FAQ

How do I validate a record with default values filled in?

Foo foo = new Foo();  
ValidationResult result = ValidateDataAgainstSchema.validate(foo.data(),
foo.schema(), new
ValidationOptions(RequiredMode.FIXUP_ABSENT_WITH_DEFAULT));  
assert(result.isValid());  

This will fail if the underlying data is read-only and default values cannot be set for absent fields.

This will also work for partially filled in records. It will only add default values to fields that are absent.

How do I convert a Pegasus data schema to an Avro data schema

It requires the data-avro module, or data-avro-*.jar.

At runtime, use:

Foo foo = new Foo();  
DataSchema pegasusSchema = foo.schema();  
org.apache.avro.Schema avroSchema =
SchemaTranslator.dataToAvroSchema(pegasusSchema);  
String avsoSchemaInJson = avroSchema.toString();  

From the command line, to create text files with Avro schema from pdsc files (version 0.17.1 or higher):

```# syntax:
# java [-Dgenerator.resolver.path=<path>] com.linkedin.data.avro.AvroSchemaGenerator <targetDir> [<pdscFile|schemaFullName>]...
java -Dgenerator.resolver.path=src/main/pegasus com.linkedin.data.avro.generator.AvroSchemaGenerator ../build/main/codegen/avro src/main/pegasus/com/linkedin/foo/*.pdsc
# or
java -Dgenerator.resolver.path=src/main/pegasus com.linkedin.data.avro.generator.AvroSchemaGenerator ../build/main/codegen/avro com.linkedin.foo.Foo
```

Classpath must be setup to include data-avro.jar and its dependencies.

How do I use a data type embedded inside a pdsc file?

You may experience errors, such as the following:

```Type cannot be resolved: 1,1: "a.b.D" cannot be resolved.```

when a.b.D’s definition is embedded in another type, for example, a.b.C.

Embedded data types do not have their own pdsc file. As a result, such data type can only be referenced within the containing pdsc file. It can not be referenced externally. To change this behavior, pull out the definition of the internal type to a separate pdsc file.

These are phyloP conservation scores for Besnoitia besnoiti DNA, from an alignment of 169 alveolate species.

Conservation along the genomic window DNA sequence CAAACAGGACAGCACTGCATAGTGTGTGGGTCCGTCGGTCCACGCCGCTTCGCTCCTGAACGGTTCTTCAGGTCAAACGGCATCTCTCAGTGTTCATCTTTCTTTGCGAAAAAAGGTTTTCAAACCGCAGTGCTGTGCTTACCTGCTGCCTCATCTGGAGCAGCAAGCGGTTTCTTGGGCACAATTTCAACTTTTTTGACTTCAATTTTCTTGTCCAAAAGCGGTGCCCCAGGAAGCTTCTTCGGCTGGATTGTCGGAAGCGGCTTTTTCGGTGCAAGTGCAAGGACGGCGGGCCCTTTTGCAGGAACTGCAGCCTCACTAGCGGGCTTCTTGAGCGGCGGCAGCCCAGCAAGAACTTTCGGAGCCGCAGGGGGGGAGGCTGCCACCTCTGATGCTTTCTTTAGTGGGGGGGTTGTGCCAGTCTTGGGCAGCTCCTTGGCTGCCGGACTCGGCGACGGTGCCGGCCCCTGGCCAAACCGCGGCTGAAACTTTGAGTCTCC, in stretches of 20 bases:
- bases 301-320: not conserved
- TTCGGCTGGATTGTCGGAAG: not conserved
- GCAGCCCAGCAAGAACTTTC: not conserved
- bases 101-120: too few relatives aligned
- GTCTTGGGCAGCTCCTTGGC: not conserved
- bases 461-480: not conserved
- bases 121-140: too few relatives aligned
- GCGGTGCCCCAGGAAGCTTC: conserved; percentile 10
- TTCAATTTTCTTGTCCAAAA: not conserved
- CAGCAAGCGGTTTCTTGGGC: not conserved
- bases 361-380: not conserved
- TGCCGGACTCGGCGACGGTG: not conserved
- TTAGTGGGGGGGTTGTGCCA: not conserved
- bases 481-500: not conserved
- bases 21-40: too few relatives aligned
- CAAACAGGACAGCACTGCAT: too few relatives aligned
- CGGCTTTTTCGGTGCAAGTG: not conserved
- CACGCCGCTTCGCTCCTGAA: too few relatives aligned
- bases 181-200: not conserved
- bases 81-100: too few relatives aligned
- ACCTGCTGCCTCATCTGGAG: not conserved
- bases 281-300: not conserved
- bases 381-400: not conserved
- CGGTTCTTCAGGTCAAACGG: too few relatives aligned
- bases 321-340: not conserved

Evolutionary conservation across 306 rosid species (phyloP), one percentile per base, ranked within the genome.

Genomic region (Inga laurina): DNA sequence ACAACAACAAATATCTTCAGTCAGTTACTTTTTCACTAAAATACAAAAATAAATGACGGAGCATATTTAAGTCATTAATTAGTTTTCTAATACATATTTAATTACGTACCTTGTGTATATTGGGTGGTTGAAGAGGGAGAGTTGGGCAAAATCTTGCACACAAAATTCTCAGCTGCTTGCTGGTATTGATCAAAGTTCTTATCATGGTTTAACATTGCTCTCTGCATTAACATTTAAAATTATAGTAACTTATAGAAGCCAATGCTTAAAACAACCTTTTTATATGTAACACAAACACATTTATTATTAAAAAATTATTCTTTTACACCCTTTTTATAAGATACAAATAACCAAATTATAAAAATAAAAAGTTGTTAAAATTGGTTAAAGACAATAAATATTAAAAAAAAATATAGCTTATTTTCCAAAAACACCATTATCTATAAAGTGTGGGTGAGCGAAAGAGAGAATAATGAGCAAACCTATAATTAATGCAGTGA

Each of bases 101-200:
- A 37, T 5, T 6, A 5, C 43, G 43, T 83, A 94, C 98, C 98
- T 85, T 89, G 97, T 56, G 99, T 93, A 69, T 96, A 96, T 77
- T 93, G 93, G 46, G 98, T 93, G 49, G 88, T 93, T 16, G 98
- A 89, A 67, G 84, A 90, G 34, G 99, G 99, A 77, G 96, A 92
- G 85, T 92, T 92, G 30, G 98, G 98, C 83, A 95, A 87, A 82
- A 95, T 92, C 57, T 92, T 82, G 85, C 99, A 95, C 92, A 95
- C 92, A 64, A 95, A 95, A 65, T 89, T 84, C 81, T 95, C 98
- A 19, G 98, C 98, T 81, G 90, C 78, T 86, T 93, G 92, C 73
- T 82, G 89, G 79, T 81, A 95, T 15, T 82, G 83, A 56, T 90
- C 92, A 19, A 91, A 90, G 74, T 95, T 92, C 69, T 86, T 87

Internally, this behavior is due to reason that the schema parser references the data types by filenames. pdsc file for a.b.C should be expected at pegasus/a/b/C.pdsc. Since Rest.li does not prefix the containing data type’s name to the embedded type’s name, when code>a.b.Dis embedded inC.pdsc, the schema parser will not be able to find pegasus/a/b/D.pdsc```.

Why is my Java 8 build generating all sorts of Javadoc warnings/errors due to doclint?

When using Java 8, you may experience build failures due to the following:

```[error] /home/myuser/data-template/src/main/codegen/com/linkedin/PegasusFormSchema.java:192: error: malformed HTML
* return type: java.util.Set<java.lang.Integer>
[error] /home/myuser/data-template/src/main/codegen/com/linkedin/PegasusFormSchema.java:192: error: bad use of '>'
* return type: java.util.Set<java.lang.Integer>
```

The root cause is incorrectly formatted string values for anything within the doc or symbolDocs attributes within your pdscs. Due to the addition of doclint in JDK8, anything under the doc or symbolDocs attribute must be W3C HTML 4.01 compliant. This is because the contents of this string will appear as Javadocs in the generated Java ‘data template’ classes later. Please take this into consideration when writing your documentation.

The alternative is to disable doclint altogether:

```  
if (JavaVersion.current().isJava8Compatible()) {
  allprojects {
    tasks.withType(Javadoc) {
      options.addStringOption('Xdoclint:none', '-quiet')
    }
  }
}
```

More details on doclint can be found here: Javadoc has become very strict

More details on doc and symbolDocs can be found here: Data Schemas and Templates

How does rest.li full update method work with schema evolution?

There is a potential pitfall to be aware of. Consider the following scenario:

  1. Suppose a schema begins on version 0 with a single optional field A. We write a client that sends an update request with the field A populated.
  2. At some point, we add an optional field B in version 1.
  3. Our old client still sends a request with A populated, but it is not clear how to interpret its request. From the server’s perspective, we cannot distinguish a new client that wants to null out field B (e.g. schema version 1) vs. a client that is not aware of field B (e.g. version 0).